Thus, that leisurely bike ride and leisurely conversation popped something loose: Start writing again, and the writing will come. Sketching out that story for C. helped me to see that that’s maybe all it will ever be, and that’s okay. Commit to the writing itself, just, just remember that I can commit to the work itself.

Something else will come; something else always comes.

~~~

*Hey, C. it occurred to me that you could work the slingshot into a joke: Your narrator could pick up a slingshot or having someone hand one to her and she could demur, muttering “Too Clan-of-the-Cave Bear.”

Anyway.





KSPR post: Unexpected Neighbor

13 05 2011

Posted a few excerpts from the first chapter of my first novel, Unexpected Neighbor, at Knotted Spring Press Review.

When I finally manage to format it all for SmashWords, I’ll let y’all know.

And, hey, if you know anyone who might be interested in publicizing their work, send ‘em my way. Yeah, it’s all still very beta, but why not leap and look at the same time?





I’m gonna get it right this time

26 11 2010

I’m reconsidering.

Okay, so I’m always reconsidering pretty much everything, but this is a specific reconsideration: Whether to post novel-1 on Smashwords.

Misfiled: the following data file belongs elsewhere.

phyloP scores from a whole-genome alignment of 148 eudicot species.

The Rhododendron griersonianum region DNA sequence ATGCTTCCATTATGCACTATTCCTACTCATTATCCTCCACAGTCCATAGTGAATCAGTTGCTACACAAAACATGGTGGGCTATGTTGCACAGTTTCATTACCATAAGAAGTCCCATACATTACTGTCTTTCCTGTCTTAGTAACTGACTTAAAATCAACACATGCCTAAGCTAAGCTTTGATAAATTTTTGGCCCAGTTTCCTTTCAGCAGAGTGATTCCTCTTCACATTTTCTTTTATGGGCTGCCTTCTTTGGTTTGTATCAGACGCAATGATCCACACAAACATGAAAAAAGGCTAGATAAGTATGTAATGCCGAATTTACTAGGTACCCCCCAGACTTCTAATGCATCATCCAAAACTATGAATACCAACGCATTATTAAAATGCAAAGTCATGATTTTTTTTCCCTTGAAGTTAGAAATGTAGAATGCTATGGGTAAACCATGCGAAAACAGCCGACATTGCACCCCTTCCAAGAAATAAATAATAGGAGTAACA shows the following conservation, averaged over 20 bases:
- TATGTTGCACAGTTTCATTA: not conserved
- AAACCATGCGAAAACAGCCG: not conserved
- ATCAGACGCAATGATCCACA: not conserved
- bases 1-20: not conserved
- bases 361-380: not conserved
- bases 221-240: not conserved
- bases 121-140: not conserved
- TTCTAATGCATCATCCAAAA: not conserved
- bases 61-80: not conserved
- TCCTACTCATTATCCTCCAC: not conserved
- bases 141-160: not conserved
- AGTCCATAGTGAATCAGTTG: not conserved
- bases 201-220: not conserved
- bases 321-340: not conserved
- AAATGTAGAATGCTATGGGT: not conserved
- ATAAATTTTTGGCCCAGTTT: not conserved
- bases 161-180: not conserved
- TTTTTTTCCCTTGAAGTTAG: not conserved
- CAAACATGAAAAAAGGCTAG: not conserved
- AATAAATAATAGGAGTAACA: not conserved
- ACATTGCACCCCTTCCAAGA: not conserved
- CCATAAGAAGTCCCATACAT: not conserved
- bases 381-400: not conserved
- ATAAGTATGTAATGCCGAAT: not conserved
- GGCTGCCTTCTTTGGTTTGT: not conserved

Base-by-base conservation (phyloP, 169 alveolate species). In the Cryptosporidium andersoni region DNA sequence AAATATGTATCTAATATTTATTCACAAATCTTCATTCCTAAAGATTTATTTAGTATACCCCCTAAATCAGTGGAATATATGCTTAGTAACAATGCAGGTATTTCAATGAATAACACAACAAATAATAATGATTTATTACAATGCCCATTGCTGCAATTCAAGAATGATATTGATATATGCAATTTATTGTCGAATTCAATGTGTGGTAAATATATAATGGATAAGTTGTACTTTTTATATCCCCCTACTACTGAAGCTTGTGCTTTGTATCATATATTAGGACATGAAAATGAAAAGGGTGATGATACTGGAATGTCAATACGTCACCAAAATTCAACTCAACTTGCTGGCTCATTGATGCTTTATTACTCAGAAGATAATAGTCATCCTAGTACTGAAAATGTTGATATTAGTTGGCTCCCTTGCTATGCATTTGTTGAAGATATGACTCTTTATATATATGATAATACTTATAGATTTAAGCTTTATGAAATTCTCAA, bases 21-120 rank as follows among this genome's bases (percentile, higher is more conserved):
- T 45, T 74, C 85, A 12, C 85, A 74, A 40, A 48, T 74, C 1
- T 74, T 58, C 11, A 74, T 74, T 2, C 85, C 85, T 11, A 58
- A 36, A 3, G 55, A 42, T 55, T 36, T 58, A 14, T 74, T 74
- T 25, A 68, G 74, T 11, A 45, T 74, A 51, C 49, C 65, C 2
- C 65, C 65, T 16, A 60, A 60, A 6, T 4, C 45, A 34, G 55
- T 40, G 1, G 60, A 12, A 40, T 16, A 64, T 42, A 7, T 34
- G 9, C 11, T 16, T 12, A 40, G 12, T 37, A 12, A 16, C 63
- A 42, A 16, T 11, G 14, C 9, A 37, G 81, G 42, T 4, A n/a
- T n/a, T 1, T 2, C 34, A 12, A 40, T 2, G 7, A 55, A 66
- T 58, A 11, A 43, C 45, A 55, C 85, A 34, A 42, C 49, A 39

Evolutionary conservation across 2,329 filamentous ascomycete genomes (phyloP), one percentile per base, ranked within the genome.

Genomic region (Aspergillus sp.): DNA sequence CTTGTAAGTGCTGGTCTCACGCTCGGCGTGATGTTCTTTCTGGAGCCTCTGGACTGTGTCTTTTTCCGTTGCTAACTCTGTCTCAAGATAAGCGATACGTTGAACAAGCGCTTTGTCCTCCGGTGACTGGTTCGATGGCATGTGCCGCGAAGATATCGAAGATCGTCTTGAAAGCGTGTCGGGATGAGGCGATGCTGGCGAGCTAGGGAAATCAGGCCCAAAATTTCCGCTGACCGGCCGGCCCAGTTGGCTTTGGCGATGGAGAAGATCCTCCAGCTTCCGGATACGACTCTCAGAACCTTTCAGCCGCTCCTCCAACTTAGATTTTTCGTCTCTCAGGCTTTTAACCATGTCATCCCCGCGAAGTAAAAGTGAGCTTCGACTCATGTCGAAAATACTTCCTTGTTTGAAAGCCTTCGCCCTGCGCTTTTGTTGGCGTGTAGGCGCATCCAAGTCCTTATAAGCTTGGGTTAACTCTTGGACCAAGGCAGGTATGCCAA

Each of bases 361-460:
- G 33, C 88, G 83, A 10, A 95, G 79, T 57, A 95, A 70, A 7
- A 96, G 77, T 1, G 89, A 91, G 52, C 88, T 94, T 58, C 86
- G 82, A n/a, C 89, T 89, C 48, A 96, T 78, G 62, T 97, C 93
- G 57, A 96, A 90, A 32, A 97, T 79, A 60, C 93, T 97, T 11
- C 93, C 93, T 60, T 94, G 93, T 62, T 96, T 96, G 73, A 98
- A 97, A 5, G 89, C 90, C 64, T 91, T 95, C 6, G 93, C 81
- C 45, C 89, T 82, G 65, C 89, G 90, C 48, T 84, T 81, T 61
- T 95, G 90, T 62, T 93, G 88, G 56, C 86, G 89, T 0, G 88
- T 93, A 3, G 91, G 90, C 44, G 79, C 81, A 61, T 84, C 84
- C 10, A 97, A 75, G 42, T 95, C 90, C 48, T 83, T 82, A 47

Part of it, I admit, is cold feet—what if nobody reads it? what if somebody reads it?—but part of it is wondering if this is the best way to send Unexpected People (soon-to-be-retitled) into the world.

You see, the editing worked: It’s better, now. A lot better.

It’s still not great, won’t set anyone’s hair on fire, but the stiltedness is (mostly) gone, the over-knowingness and, frankly, the Q&A aspect of so many of the conversations has for the most part been eliminated.

Here’s a bit from the first section:

From her crouch on the bed, Kit could both hear the squealing below and watch the neighbor lady getting into her car. She had a large bag and a bundle of papers; was she going to work on a Saturday? Bummer.
She was pretty, though, from what she could tell from the distance. Really tan, or maybe black; tough to tell from just the glimpse at her face; were those dreadlocks? Cool.
As the car crept backward down the driveway, Kit shifted her focus to the room. How many hours left? She didn’t have to be back on the ward until tomorrow night, so, what, 30 something hours left? Ten of those sleeping? A couple in the shower, dressing, her room. Twenty hours with her family. She sighed, then slid off the bed.
‘Well, I probably should shower, then,’ she mumbled to herself. A shower always made her feel stronger—not because that’s what normal people did, but because it helped her to gather herself to herself. Pieces of her flaked and chipped off every moment she was awake; taking off her old clothes then putting on new ones after she was clean was a kind of repair. It didn’t last, but those first moments out of the shower made her feel as whole as she could be.
She’d forgotten how humid the bathroom would get; the fans on the ward were much stronger. Still, Kit lingered, eyes closed, in the steamy room, waiting to propel herself into the day. You can do this. You can do this.